MBW speculates that Spotify and Epidemic Sound have a direct agreement that allows Spotify to pay less than its typical rate in exchange for placement on its top playlists.  Because of the way Spotify pays royalties, (on a ‘service centric’ basis, where royalties are distributed based on artists’ percentage of total plays on the platform), this would allow Spotify reduce the total amount they are paying out to labels and publishers of legitimate artists/writers.

While none of this is confirmed, and oth Spotify and Epidemic Sound have denied that they are working together to put these non-existent artists’s music on Spotify’s playlists, it is certainly an interesting developing story.  Chris Castle, of MusicTech Solutions, gave his take on the issue, touching on the idea of “scale.”  Facebook, for example, has been struggling with the spread of fake news on its platform.  An issue it only put effort into resolving after it realized its likely effect on the Presidential election in the United States.  He says that the only way to truly address problems such as fake artists or fake news is to keep services clean by not allowing that content in the first place; but this isn’t achievable at scale.  

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Weekly Music Publishing Update: Friday, June 23, 2017

By Julia Pernicone, Songtrust Account Associate

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At the National Music Publishers’ Association (NMPA) Centennial Annual Meeting in New York this month, Sony/ATV CEO Martin Bandier was awarded the Life Service Award.  In his speech, he spoke about how songwriters and music publishers are not given their fair share of revenue and recognition in the wake of the streaming revolution.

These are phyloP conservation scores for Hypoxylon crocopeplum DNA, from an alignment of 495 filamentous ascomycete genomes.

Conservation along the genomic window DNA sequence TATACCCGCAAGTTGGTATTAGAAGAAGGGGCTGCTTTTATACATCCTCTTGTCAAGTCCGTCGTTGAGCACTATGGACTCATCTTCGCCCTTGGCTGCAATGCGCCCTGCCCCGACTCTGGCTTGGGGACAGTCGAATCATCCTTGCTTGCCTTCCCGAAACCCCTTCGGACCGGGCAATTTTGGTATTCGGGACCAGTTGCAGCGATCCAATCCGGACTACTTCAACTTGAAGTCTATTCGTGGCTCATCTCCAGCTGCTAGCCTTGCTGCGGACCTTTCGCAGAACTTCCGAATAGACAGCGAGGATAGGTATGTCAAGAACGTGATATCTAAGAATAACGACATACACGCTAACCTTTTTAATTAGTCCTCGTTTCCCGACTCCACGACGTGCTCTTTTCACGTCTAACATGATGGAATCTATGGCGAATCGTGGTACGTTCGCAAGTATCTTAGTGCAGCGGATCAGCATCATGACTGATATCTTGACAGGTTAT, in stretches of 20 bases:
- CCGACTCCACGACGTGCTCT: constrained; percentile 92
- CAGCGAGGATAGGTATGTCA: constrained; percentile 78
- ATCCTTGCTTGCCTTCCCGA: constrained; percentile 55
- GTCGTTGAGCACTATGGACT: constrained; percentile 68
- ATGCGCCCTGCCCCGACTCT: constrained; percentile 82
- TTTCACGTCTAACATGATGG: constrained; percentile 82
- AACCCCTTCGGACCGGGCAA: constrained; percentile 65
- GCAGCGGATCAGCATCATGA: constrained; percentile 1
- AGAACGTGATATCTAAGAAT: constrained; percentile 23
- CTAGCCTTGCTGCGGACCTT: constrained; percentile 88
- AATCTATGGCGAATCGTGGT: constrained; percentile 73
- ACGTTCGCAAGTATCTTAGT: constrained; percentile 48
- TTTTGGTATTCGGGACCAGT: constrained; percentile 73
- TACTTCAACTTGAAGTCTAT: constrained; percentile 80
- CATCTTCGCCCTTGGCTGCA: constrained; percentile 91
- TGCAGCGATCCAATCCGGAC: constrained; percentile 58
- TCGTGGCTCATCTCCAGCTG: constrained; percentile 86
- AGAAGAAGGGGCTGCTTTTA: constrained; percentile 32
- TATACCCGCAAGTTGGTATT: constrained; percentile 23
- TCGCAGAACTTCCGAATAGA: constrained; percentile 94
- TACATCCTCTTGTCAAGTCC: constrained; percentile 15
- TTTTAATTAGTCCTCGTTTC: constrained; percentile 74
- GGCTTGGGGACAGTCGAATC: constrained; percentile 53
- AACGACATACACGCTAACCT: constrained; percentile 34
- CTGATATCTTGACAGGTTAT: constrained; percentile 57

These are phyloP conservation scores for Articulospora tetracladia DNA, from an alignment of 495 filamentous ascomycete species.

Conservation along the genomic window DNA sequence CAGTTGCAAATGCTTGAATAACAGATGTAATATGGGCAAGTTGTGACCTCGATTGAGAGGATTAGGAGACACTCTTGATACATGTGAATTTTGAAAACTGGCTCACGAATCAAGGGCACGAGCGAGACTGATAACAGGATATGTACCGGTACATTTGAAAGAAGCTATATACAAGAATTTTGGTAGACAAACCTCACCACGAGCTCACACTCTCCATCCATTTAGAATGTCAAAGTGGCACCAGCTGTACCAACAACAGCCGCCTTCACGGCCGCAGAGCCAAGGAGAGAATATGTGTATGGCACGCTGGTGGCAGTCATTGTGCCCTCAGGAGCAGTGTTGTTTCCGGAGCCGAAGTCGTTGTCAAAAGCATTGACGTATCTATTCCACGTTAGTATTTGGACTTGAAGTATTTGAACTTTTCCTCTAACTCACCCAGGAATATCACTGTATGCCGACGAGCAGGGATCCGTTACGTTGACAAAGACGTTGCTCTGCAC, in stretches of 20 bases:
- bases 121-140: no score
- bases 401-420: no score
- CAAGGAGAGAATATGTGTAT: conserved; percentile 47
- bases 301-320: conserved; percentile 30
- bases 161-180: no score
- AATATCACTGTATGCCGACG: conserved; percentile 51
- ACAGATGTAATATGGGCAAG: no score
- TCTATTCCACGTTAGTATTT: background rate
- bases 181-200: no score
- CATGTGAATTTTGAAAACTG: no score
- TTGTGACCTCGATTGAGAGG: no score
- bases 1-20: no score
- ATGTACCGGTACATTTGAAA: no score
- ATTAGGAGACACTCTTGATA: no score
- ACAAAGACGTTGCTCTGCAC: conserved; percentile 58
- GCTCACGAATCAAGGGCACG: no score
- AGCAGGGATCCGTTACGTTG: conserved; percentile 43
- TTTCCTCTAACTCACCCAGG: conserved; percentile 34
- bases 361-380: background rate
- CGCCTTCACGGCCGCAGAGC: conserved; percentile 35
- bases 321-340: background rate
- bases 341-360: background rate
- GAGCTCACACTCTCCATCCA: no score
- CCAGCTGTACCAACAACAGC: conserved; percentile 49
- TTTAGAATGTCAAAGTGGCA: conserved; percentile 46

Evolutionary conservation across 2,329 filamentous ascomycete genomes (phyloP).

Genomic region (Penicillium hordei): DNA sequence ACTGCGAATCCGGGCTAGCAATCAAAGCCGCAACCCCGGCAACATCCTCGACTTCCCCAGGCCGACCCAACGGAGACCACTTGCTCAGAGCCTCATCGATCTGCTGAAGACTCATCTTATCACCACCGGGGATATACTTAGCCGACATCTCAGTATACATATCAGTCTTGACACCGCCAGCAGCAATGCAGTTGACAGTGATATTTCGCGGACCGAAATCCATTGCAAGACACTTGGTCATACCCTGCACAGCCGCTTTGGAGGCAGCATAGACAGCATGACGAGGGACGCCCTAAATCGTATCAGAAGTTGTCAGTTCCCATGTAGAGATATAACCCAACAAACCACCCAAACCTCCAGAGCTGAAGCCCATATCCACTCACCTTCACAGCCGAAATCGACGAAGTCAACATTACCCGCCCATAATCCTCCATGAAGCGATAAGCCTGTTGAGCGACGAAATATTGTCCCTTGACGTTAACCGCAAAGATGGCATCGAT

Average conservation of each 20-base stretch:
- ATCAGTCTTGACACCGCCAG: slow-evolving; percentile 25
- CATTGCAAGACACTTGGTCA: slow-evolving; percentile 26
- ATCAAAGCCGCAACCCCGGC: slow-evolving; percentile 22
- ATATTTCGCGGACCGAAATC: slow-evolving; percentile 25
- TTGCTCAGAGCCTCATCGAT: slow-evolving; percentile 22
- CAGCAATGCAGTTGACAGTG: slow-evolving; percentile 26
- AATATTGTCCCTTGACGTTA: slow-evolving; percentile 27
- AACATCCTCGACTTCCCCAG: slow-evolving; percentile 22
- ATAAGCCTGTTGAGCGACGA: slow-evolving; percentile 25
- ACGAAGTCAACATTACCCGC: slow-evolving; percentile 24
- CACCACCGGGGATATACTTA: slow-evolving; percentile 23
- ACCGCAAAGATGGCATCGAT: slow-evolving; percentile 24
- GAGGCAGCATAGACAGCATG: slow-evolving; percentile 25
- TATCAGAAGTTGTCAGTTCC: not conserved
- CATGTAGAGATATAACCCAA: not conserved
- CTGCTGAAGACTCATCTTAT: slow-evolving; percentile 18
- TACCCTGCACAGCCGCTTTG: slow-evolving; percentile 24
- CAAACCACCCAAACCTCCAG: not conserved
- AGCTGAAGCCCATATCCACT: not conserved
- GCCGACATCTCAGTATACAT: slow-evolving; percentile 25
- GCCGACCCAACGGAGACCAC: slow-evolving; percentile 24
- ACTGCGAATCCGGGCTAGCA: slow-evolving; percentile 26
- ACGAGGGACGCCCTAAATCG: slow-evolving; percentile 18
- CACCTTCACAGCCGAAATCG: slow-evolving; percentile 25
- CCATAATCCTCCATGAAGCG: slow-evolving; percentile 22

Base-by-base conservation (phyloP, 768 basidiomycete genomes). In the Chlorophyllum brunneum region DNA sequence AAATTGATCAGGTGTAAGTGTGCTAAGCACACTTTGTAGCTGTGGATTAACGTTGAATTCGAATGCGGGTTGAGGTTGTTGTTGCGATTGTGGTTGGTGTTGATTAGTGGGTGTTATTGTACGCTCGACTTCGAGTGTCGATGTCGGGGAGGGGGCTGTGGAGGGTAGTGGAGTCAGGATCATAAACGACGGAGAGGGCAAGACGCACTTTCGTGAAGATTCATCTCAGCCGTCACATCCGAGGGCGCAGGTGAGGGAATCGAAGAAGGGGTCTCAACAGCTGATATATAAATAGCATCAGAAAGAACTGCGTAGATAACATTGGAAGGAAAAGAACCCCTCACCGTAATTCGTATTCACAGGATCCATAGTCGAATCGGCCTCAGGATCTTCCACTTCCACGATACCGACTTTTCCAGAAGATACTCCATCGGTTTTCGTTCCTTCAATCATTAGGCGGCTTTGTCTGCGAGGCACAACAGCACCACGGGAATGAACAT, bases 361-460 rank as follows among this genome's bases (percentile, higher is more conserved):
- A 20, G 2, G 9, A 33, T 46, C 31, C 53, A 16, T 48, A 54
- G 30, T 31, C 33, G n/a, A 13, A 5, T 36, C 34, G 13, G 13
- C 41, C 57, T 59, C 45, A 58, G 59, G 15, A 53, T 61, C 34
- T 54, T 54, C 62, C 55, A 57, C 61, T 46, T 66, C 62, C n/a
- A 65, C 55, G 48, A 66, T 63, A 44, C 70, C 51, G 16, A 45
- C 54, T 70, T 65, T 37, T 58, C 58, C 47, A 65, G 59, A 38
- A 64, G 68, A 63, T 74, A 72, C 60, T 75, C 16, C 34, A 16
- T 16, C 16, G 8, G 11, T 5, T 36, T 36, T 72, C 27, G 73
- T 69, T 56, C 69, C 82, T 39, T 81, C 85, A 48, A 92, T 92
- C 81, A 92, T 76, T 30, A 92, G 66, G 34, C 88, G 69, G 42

“Far too often the songwriter’s contribution is overlooked or even forgotten. I have no doubt that this lack of public recognition has played a major part in why songwriters are not treated on an equal basis as the recording artist.”

“When I look today at the likes of Spotify, Apple Music and YouTube, I ask: where are the names of the songwriters?”

Bandier noted than in any given week, 95 songs on the Billboard Hot 100 Chart are written in part by someone other than the recording artist.  He mentioned that “without the songwriters coming up with the words and the music in the first place, there would be nothing for the artist to record and no music to stream.”  He proposed that all streaming services start displaying songwriter names as prominently as the artists who have recorded the songs.  He thinks this small step will remind everyone of the immense value songwriters provide the music industry, and hopefully ensure more equal compensation for songwriters and publishers in the future.